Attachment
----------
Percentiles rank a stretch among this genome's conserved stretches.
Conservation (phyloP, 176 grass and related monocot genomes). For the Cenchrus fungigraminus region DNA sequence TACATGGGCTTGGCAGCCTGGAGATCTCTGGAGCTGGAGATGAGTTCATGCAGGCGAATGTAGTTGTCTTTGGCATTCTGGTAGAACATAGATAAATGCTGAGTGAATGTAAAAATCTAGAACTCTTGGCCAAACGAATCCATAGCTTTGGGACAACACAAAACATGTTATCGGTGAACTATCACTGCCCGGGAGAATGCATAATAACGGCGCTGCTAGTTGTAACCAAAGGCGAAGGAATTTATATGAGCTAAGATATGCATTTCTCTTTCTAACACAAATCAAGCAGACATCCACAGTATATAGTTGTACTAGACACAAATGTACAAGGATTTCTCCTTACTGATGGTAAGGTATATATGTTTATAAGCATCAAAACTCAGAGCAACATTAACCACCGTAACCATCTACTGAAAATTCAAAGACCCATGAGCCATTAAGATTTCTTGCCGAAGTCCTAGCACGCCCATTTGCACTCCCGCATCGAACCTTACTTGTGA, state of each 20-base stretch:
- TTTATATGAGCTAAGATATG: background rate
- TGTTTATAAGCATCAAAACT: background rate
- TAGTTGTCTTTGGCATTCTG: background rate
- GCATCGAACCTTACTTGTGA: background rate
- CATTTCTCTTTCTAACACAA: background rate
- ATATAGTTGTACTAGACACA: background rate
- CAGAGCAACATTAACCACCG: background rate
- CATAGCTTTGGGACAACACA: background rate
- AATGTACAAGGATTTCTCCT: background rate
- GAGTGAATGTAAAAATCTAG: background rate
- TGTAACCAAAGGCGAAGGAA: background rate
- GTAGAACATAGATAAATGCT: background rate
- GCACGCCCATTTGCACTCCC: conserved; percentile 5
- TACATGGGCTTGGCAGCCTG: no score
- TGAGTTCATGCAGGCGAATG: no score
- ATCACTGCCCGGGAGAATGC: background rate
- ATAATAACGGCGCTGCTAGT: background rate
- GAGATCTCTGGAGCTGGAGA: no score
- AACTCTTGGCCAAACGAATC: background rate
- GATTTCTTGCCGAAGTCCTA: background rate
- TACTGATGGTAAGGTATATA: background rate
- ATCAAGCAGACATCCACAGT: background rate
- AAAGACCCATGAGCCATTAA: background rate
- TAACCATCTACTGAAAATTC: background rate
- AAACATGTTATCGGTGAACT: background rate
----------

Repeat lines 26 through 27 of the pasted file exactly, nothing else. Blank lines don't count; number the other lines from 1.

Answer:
- TAACCATCTACTGAAAATTC: background rate
- AAACATGTTATCGGTGAACT: background rate